When Hispanic immigrants in Northwest Washington were robbed in a series of brutal muggings in 1988, it wasn't their wallets that were stolen, it was their shoes.

Street-savvy youths had discovered that the immigrants, most of whom were in the country illegally, were walking banks. With no other place to safely store their hard-earned savings, the victims put their money in the most secure place they could find: underfoot.

With the bankruptcy of Latin Investment Corp., which was offering banking services without a bank charter or federal deposit insurance, Hispanic community leaders said they fear that habits such as banking by shoe will once again become popular.

"There is a real concern about what people are going to do with their money," said Elaine Grant, who has been collecting the names of Latin Investment depositors trying to recover millions of dollars from the bankrupt firm. "The joke is: 'How wide is your mattress?' "

Although most of the illegal Hispanic immigrants in the area will be granted temporary clemency in January from U.S. immigration laws, giving them access to U.S. banks, Grant and other community leaders said they expect few will take advantage of their new banking status.

"It's very impersonal to do business at most banks, and for these people -- who don't speak English, who don't understand American culture -- it just makes them even more uncomfortable," said Grant, who is executive director of the Wilson Community Center in Adams-Morgan.

Alternatives have been proposed. Jerry Apodaca, former governor of New Mexico, hopes to open a chartered, federally insured bank in Adams-Morgan that would offer special services for Hispanic clients. But his hope is still far from reality. To open the bank, Apodaca must raise at least $4 million from investors, money that will be used as a cash cushion to protect the bank and the federal deposit insurance fund from potential losses.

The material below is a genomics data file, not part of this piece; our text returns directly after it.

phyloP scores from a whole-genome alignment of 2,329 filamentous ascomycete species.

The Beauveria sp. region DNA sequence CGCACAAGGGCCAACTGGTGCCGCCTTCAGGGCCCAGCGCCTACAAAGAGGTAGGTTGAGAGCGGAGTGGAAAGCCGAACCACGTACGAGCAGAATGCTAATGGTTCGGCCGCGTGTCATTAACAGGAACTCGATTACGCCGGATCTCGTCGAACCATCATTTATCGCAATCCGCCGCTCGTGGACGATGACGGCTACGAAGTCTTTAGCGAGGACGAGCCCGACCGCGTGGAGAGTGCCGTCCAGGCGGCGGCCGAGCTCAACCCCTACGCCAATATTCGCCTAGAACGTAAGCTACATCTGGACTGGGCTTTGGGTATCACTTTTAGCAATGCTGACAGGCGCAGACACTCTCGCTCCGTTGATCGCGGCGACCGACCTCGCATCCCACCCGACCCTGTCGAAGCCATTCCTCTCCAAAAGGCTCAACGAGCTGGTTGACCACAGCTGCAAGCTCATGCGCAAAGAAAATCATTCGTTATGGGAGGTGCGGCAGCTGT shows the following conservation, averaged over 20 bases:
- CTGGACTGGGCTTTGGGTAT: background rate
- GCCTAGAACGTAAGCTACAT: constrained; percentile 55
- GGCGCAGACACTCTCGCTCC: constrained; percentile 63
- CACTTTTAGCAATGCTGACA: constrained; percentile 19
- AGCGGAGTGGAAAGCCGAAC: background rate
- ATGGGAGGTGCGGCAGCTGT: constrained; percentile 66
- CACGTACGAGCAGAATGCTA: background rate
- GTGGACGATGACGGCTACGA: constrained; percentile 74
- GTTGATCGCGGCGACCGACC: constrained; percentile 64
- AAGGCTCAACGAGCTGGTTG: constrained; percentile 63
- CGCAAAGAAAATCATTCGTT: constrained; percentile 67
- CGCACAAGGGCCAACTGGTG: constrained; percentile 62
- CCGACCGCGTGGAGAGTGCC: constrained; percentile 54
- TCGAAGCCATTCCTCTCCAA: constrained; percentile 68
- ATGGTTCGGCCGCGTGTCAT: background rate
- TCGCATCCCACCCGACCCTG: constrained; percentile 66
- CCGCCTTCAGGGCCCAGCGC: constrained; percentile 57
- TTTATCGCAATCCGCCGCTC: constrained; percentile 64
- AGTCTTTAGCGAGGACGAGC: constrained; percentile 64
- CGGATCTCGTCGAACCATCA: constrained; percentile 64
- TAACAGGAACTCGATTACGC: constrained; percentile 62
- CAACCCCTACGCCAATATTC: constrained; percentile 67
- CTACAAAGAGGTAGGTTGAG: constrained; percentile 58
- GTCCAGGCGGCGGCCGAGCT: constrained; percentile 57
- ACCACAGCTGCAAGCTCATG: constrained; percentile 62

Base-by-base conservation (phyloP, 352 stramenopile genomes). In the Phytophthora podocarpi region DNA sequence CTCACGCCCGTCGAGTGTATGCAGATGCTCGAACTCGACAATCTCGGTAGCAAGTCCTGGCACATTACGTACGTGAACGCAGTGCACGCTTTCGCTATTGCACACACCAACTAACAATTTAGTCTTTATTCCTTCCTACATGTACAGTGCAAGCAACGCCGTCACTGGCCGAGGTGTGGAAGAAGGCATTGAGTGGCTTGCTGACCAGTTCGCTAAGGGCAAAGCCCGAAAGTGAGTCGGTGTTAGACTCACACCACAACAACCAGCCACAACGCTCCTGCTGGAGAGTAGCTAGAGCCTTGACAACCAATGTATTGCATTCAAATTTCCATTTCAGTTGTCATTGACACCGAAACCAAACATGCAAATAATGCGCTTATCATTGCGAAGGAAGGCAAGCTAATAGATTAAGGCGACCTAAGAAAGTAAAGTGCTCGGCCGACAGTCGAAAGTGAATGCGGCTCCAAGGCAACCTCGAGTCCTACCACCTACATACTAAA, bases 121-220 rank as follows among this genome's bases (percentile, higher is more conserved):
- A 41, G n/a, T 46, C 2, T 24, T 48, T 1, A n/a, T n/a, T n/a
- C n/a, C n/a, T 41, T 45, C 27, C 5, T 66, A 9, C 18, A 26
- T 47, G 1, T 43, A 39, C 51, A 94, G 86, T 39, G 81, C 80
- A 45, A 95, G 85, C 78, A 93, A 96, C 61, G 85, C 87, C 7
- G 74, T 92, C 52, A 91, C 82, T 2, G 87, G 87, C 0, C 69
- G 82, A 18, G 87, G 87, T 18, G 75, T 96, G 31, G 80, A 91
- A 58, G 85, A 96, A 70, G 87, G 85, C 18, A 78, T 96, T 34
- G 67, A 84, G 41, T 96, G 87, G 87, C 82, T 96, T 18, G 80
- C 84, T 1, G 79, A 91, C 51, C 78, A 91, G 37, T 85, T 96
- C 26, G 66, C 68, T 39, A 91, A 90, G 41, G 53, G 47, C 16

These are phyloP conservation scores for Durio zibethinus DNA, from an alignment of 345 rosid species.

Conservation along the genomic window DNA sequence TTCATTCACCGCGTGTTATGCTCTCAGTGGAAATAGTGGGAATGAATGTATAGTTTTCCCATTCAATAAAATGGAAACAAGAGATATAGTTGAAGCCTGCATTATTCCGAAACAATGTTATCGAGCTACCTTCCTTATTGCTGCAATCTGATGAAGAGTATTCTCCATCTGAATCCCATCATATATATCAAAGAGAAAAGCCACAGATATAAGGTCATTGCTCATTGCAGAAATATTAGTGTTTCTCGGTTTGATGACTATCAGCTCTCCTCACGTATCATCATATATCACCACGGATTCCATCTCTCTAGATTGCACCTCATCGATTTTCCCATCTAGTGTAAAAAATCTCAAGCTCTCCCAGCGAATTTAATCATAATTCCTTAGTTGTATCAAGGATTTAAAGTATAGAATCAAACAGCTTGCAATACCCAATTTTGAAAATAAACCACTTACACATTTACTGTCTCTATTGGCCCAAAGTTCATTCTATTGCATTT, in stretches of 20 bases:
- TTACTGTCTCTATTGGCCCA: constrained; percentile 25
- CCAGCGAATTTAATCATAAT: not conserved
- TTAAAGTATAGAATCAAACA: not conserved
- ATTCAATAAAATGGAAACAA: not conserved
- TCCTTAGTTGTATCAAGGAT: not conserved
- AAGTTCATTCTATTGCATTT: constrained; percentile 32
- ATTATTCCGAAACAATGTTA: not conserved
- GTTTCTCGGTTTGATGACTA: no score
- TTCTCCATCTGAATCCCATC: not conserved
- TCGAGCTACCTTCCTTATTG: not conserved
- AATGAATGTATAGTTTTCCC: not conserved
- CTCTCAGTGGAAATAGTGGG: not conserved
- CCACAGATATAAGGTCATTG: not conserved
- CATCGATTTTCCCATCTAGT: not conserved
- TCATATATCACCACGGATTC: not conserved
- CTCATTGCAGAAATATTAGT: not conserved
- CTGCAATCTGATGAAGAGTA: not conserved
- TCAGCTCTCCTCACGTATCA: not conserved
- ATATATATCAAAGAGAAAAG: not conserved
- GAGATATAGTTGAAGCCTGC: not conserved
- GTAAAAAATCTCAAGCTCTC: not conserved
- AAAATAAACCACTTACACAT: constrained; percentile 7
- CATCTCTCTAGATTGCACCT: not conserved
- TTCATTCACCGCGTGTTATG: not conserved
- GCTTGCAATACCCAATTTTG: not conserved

Meanwhile, only a handful of bank branches in the District employ bilingual tellers or offer Spanish-language literature explaining their operations. Even if more banks offered special services, many Hispanic leaders said they doubt the community would make use of them.

"Most of these immigrants are just learning to read and write -- in English and Spanish," said Adelina Callahan, a restaurateur and community leader. "Most of them have never had money to save before. They don't trust many people with that money, especially strangers."

That mistrust led as many as 3,500 immigrants, mostly Salvadorans, to the doors of Latin Investment at 1704 R St. NW, where the tellers spoke Spanish, the owner was a well-known Salvadoran businessman and there was no need for a Social Security number to open an account.

For illiterate customers, there were special services. Tellers filled out deposit slips, helped keep track of savings and explained all the paperwork. Latin Investment also was a lifeline to El Salvador, where many immigrants still have relatives who need their hard-won U.S. dollars.

Carlos Cortes, who banked at a company called Casa Latinoamericana de Inversiones that operated much like Latin Investment, said he closed his American Security Bank account and deposited his $4,000 at Casa.

"They're too strict," he said, referring to American Security. "They require three or four signatures to cash my mother's checks."

His mother, Manuela Cortes, banked at Casa for a much simpler reason.

"I like it at Casa because they speak Spanish," said Manuela Cortes, who deposited $5,000 with the firm, which closed its doors shortly after Latin Investment failed.

But for everything that Casa and Latin Investment were to the District's Hispanic community, which numbers about 80,000 people, they were not real banks. And the thousands of immigrants who had entrusted at least $6.8 million to Latin Investment and $500,000 to Casa have now lost faith.

Latin Investment's depositors forced it into bankruptcy this month. The Securities and Exchange Commission, which is investigating Latin Investment's operations, said the owners used $1.2 million of the depositors' money to buy themselves houses and support their other businesses.